You say Papageno, I say Papagena … Opposites attract, they say. From January 26 until February 4, expect to be blown hither and yon, by some of the world’s finest music: light and dark, brothers and sisters, high notes and lows, husbands and wives … It’s the Johannesburg International Mozart Festival, and it commemorates the 262nd birthday of the great composer in eight Johannesburg venues.
The festival boasts for the first time two composers in residence, Capetonians Matthijs van Dyk and Lungiswa Plaatjies, and their ensemble, ShhArt.
And it’s unapologetically a programme of new music, but fear not: Your favourite favourites and all the old chestnuts are there too: the Viennese New Year’s Concert with its pizzicato magic; Orchestra from Scratch, which gets amateurs playing like professionals; Cinema Improvisando, in which Paul Hanmer jives to silent film; Conduct the Orchestra, which puts the baton into the hands of CEOs, just for larks; something for the littlies, and lots of chamber music. Not to forget a Buskaid event under the baton of Rosemary Nalden.
But that’s not all. Collaborations are high on the programme’s agenda: from the Charl du Plessis trio to husband and wife team Lukhanyo Moyake and Siphamandla Yakupa; the Johannesburg Music Society collaborates with the Mozart Festival to bring Lithuanian Muza Rubackyte, who lends choreography to the fierce art of piano playing.
If the conventional is not your thing, opt to be challenged by young composers Cara Stacey, Arthur Feder and Nomapostile Nyiki who work with visual artist Naomi van Niekerk, doing the unexpected with sand art.
Hanmer gives aural life to the 1918 classic film “I don’t want to be a man”, a gender tale from the pre-talkie era. It’s not all you’ll get to see of Hanmer: This festival features his Mass for the First Peoples, a brand new work.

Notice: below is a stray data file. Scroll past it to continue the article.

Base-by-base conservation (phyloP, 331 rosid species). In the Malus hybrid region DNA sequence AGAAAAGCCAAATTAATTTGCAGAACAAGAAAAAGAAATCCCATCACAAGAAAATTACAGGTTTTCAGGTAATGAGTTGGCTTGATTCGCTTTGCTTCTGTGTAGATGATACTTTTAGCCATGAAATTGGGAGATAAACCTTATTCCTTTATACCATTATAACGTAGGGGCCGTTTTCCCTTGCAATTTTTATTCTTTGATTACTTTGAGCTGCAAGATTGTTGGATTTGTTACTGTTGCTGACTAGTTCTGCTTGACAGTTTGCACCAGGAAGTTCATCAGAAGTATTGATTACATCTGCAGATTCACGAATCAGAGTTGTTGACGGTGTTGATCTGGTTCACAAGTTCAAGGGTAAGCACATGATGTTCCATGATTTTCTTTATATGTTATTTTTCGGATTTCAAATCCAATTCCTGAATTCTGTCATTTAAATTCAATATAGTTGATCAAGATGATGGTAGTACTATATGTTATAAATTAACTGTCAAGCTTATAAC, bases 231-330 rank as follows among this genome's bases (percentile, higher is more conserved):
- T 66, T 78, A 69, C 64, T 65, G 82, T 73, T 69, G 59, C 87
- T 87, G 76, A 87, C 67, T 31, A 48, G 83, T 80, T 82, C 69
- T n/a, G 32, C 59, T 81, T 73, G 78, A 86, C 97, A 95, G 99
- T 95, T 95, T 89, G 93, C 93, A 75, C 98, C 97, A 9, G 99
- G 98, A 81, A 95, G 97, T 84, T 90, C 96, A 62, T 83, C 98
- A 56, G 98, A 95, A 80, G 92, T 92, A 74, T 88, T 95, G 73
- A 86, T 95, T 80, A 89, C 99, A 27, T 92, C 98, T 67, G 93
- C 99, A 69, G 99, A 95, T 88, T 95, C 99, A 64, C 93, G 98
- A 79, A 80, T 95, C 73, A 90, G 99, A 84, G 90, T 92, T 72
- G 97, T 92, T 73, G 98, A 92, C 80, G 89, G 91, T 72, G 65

The festival’s opera event is a potted version of Mozart’s Magic Flute, featuring the inimitable tenor Nicholas Nicolaidis as Papagena and soprano Jessica Ng as Queen of the Night.
One of the gems in the crown of the Mozart Festival under the curatorship of Richard Cock and Florian Uhlig, is the institution of the Composer-in-Residence. The value of having two composers this year is priceless, as it enhances the programme’s richness and diversity.
Van Dijk first composed music when he was nine. He’s developed a following which reaches from New York’s Clockwise duo to Freshly Ground. Van Dijk has enjoyed commissions by the Carnegie Hall-affiliated Decoda ensemble. He’s worked in the film industry with Simon Ratcliffe and in 2016 he worked with Rivonia trialist Denis Goldberg, on a musical foray into the life of an anti-apartheid hero.
Plaatjies was bitten by the music bug when she was eight. She grew up to become the lead vocalist of Amampondo; her career has taken her all over the world. She’s collaborated with Don Laka, Neo Muyanga and Swiss guitarist Max Lasser. She’s diversified from a vocalist to a performer of traditional African instruments, drawing from ancient Xhosa music and dance traditions to create her work.
And the other chamber concerts? They’ll set you afire. From Schubert’s work for four hands played by Uhlig and Russian-German Olga Scheps, flautist Bridget Rennie-Salonen and harpist Gaylen Sales who bring some lesser known and some popular pieces in an all-Mozart programme; to a spot of Alban Berg and a dash of Alma Maler played by Uhlig and Michel Lethiec, a former Paris Conservatoire professor.
One cherry on top of this year’s festival is how it caters for young festivalgoers. Last year saw a local version of Prokofiev’s Peter and the Wolf; this year, youngsters get to see Peter Klatzow’s Tintinyane, a musical tale of heroes and villains in which a little girl is captured by a forest monster.
Be mesmerised and spoilt for choice by the opposites that this year’s Mozart festival offers: the loud and the soft, the old and the new, the boys and the girls.